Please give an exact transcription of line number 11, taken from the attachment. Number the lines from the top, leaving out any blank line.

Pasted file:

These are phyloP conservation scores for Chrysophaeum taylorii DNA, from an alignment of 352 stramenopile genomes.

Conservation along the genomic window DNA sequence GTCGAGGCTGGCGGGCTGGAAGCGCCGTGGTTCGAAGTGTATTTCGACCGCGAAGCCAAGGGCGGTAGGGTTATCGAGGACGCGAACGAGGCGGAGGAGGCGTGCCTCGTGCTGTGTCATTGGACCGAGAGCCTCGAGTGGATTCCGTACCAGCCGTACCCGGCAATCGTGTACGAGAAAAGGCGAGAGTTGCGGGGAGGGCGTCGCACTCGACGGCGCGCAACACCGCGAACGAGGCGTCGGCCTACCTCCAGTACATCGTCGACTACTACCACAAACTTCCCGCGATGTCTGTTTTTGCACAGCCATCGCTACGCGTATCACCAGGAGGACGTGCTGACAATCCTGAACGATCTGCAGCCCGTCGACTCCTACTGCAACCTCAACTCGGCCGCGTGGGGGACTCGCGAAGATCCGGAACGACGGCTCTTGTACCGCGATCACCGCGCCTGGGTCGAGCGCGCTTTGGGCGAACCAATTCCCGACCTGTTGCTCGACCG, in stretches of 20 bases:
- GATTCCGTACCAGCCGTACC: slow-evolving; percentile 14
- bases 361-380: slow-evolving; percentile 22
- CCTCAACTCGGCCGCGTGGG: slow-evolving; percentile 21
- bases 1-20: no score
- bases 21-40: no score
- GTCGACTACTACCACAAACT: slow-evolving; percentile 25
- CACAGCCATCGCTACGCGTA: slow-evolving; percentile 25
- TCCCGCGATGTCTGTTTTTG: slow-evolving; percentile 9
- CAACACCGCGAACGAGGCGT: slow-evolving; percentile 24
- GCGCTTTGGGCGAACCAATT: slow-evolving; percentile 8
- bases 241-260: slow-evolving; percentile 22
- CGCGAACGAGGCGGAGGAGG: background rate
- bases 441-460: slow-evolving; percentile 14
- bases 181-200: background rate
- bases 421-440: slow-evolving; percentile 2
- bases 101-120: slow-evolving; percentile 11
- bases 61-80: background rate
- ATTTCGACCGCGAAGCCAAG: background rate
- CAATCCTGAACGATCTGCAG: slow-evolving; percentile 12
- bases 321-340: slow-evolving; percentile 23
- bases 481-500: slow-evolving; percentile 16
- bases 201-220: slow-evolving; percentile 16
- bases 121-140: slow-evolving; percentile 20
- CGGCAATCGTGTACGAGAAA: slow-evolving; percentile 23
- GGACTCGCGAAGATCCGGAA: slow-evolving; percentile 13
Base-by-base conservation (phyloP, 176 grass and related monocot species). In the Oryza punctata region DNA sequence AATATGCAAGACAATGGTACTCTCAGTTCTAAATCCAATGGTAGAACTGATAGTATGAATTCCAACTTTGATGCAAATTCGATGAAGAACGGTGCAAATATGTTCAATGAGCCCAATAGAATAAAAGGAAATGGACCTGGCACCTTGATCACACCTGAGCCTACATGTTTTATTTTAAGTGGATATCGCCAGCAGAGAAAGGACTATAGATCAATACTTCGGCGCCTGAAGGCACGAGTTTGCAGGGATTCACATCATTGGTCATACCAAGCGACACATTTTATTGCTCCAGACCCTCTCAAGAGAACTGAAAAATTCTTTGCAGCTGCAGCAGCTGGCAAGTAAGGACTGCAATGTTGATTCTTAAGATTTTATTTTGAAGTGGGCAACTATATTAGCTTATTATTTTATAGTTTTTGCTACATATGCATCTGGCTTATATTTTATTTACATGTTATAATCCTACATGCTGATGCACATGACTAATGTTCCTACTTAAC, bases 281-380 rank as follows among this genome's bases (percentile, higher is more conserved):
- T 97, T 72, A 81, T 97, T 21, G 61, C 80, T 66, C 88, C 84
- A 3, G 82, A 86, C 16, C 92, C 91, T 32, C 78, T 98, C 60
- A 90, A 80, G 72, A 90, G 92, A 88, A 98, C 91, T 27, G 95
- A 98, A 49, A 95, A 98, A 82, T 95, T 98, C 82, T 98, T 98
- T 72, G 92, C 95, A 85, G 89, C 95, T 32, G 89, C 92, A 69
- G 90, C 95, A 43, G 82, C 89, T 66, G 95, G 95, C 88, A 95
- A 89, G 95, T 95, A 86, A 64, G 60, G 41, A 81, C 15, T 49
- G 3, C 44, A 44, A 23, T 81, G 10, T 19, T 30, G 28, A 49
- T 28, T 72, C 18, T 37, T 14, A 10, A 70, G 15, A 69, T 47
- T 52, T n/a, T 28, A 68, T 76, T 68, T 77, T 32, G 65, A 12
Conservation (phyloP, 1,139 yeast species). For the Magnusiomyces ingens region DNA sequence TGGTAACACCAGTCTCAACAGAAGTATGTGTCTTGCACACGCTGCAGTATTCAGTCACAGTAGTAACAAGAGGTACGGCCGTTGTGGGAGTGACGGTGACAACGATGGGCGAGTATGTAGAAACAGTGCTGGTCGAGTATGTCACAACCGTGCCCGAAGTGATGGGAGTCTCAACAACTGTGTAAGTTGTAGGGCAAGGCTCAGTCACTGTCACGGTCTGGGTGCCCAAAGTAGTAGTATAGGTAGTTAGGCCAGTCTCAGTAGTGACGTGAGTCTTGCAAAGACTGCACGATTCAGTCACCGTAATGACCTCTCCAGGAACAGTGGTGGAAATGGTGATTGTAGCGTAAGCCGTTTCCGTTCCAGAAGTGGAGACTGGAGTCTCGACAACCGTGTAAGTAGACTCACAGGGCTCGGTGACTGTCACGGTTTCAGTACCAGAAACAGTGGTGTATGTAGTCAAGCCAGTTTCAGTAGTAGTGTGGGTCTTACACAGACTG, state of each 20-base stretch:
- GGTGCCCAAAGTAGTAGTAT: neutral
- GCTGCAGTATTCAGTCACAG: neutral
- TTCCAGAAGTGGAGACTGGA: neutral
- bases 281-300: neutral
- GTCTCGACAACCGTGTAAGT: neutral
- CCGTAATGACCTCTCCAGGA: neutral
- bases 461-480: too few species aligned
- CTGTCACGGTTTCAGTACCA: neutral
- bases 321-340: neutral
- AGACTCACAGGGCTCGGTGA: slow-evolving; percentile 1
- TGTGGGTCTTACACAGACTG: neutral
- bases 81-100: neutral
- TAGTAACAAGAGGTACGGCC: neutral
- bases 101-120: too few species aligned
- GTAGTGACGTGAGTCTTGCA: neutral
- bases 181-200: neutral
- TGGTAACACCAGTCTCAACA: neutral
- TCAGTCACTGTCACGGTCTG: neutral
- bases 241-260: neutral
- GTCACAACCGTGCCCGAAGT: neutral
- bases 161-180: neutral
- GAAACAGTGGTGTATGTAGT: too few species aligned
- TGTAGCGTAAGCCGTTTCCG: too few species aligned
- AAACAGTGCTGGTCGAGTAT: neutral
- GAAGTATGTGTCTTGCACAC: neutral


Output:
- CAACACCGCGAACGAGGCGT: slow-evolving; percentile 24